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"I'm not looking for Kirk Gibson or any of these new players to wave a magic wand."
The Dodgertown spring training compound in Vero Beach, Fla., reflects much of what the Los Angeles Dodgers have stood for over the years. With the tidy shrubbery along Jackie Robinson Avenue, the cozy bungalows lining Sandy Koufax Lane and the well-kept fields at the end of Roy Campanella Boulevard, it's ordered and functional, a site for success.
But as the Dodgers began filing into camp last week, they found that the once immutable zoning laws of Dodger-town had been rewritten. The heirs to Branch Rickey's farsighted vision and Walter O'Malley's patient and prudent management style have been reduced to franchisers. A Relief-O-Mat has gone up on Koufax Lane. Over on Campanella Boulevard is a new PowerQwik outlet. A Jiffy-D blights Robinson Avenue. Once the most persnickety consumers in baseball, the Dodgers have become convenience shoppers.
The team's planning board—president Peter O'Malley, player personnel vice-president Fred Claire and manager Tom Lasorda—didn't grant these wholesale zoning variances just because Los Angeles wound up 16 games below .500 in 1987. They did it because the Dodgers were an identical 73-89 in 1986, too. In L.A., where people have to take out low-interest loans just to pay attention, one bad year is enough. Two, and you're in what George Bush calls deep do-do. And when attendance dipped below three million last year for the first time in a nonstrike season since 1979, the Dodgers acted.
For a full week at the winter meetings in Dallas, Claire never left the grounds of the headquarters hotel. In a pyrotechnical three-way, eight-player deal with the Oakland A's and New York Mets, L.A. gave up ace starter Bob Welch, plus pitchers Matt Young and Jack Savage, to get shortstop Alfredo Griffin and reliever Jay Howell from Oakland and reliever Jesse Orosco from New York. Then Claire signed free-agent outfielders Kirk Gibson and Mike Davis, along with Don Sutton, the former Dodger pitcher, who was released by the Angels after the 1987 season. Some say it took guts for Claire to trade Welch, the best No. 3 starter in baseball. Then again, as catcher Mike Scioscia says, "It would have taken more guts for Fred to put the same team on the field as last year."
L.A. fans are buying Claire's moves by buying season tickets, sales of which have been cut off at 27,000. And they will see plenty that's new in Dodger Blue. There will be seven new regulars; only 16 members of the club's 40-man roster were Dodger property two years ago. Says pitcher Orel Hershiser, "I look around the clubhouse and I feel like I'm the guy who's been traded."
Trades are one way of improving things. Free-agent shopping sprees are another, though not usually the L.A. way. The last time the Dodgers bought players was in 1979, when they spent $5.1 million on Dave Goltz and Don Stanhouse. "We were burned," says O'Malley. "Free agents are a high-risk, high-price way to go. But if we don't think the cards we're dealt will get the job done, we'll ask the dealer for new cards."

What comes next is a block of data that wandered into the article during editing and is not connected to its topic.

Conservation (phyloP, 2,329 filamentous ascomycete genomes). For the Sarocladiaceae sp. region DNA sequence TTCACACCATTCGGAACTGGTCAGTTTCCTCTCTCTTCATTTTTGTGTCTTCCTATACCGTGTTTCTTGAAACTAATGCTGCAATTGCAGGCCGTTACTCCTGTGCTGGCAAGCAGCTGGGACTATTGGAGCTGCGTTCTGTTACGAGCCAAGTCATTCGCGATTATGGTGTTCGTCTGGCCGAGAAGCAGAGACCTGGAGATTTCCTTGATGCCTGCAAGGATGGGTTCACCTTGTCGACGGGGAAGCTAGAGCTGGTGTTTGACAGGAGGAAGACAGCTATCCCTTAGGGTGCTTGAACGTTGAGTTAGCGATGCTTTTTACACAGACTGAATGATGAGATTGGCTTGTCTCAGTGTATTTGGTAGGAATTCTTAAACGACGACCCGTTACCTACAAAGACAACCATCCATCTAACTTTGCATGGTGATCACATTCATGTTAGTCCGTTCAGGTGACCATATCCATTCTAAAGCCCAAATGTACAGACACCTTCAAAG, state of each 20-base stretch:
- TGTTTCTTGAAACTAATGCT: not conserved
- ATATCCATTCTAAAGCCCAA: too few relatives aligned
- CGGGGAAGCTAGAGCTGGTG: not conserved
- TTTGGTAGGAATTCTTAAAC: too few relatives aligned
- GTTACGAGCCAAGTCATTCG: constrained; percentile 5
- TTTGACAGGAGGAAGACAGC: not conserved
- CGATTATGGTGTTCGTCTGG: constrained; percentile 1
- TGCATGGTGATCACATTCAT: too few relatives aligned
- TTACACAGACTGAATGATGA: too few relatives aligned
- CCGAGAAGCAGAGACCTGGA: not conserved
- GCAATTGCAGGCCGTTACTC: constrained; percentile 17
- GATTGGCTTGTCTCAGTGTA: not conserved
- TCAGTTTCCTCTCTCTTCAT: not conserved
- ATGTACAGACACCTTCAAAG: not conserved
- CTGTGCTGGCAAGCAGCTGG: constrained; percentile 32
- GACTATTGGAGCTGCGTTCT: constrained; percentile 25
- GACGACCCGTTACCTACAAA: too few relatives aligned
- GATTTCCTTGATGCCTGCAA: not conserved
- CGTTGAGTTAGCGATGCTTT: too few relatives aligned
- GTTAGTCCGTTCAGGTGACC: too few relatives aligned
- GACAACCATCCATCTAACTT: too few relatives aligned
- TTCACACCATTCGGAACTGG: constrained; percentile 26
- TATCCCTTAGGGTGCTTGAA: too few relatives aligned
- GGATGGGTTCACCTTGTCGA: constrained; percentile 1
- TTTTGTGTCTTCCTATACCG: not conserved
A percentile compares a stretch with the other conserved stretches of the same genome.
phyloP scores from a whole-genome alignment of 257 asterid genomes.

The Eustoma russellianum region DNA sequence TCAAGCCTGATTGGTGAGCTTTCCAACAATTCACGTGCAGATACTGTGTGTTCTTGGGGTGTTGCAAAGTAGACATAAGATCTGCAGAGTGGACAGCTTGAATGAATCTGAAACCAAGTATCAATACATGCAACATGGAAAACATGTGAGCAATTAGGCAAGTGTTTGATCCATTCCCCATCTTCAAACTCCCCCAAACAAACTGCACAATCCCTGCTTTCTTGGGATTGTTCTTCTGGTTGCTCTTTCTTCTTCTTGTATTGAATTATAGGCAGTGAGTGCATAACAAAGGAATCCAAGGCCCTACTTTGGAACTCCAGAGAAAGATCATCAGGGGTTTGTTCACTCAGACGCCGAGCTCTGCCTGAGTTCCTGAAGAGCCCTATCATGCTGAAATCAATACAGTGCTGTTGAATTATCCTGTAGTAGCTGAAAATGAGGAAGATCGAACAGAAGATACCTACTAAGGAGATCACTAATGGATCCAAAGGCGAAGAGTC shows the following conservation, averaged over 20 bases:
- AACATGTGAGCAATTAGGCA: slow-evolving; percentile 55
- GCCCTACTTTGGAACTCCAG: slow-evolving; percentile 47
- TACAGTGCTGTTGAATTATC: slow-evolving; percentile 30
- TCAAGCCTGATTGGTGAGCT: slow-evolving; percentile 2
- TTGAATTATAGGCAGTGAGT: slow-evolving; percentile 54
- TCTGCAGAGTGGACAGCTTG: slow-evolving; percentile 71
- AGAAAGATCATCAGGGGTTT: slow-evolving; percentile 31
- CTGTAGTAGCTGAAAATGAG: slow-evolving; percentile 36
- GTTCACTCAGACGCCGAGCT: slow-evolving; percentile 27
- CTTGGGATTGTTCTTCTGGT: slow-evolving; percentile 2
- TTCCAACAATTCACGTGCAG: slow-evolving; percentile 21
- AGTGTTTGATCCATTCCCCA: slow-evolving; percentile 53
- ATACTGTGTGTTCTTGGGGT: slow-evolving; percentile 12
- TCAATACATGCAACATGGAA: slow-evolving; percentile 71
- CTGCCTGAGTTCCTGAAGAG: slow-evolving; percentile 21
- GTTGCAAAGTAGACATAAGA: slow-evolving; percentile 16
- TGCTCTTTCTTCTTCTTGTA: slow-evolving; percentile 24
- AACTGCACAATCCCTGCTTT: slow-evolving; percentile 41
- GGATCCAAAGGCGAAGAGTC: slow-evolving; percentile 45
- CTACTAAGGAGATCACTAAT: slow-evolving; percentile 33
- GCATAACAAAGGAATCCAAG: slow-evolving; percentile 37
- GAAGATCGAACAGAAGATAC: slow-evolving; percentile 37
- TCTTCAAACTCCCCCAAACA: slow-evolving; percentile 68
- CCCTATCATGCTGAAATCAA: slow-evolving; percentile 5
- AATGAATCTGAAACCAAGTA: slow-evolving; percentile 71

While Sutton, who will be 43 in April, came relatively cheap at $350,000 plus incentives, Gibson ($4.5 million for three years) and Davis ($1.9 million for two) push the Dodger payroll above $17 million, probably the highest in pro sports. More alarming is that management had little choice but to spend rashly and deal brashly. L.A. didn't sign but took long looks at New York Yankee reliever Dave Righetti and Minnesota Twins third baseman Gary Gaetti. In picking up three established major league outfielders in less than a year—Gibson, Davis and John Shelby (in a trade with the Baltimore Orioles last spring)—the Dodgers acknowledged that their farm system isn't teeming with the talent it once did. "This is not a departure from our development philosophy," Claire says. "It just signals where we are at this time."
If that's a roundabout way of saying L.A. went for the quick fix, well, Claire, a 52-year-old onetime sportswriter, is the guy with the toolbox. Heretofore, he was best known as vice-president in charge of perennial drug-problem relief pitcher Steve Howe. When Dodger veep Al Campanis resigned last April for uttering his misbegotten racial remarks on ABC's Nightline, Claire took over the team's day-to-day baseball operations. "I'm not looking for Kirk Gibson or any of these new players to wave a magic wand," Claire says. "I'm expecting a lot from the players who have been stung by the last two seasons, the Mike Scioscias and Pedro Guerreros. They're the ones who've been through the pits."
Besides all the new faces, many of the old faces are in new places. When Scioscia pulls on his catcher's mask in Dodger Stadium on April 4, he could be the only starter in the same spot he occupied on Opening Day '87. At third base, where 10 players—Dave Anderson, Phil Garner, Mickey Hatcher, Jeff Hamilton, Tracy Woodson, Mike Sharperson, Craig Shipley, Steve Sax, Bill Madlock and Alex Trevino—saw action last season, Lasorda may go with erstwhile second baseman Sax, who used to be called Michael Jackson (because both wore a glove on one hand for no apparent reason), or Hamilton, a good-field, no-hit-yet youngster up from Albuquerque. Either player will bring mixed blessings.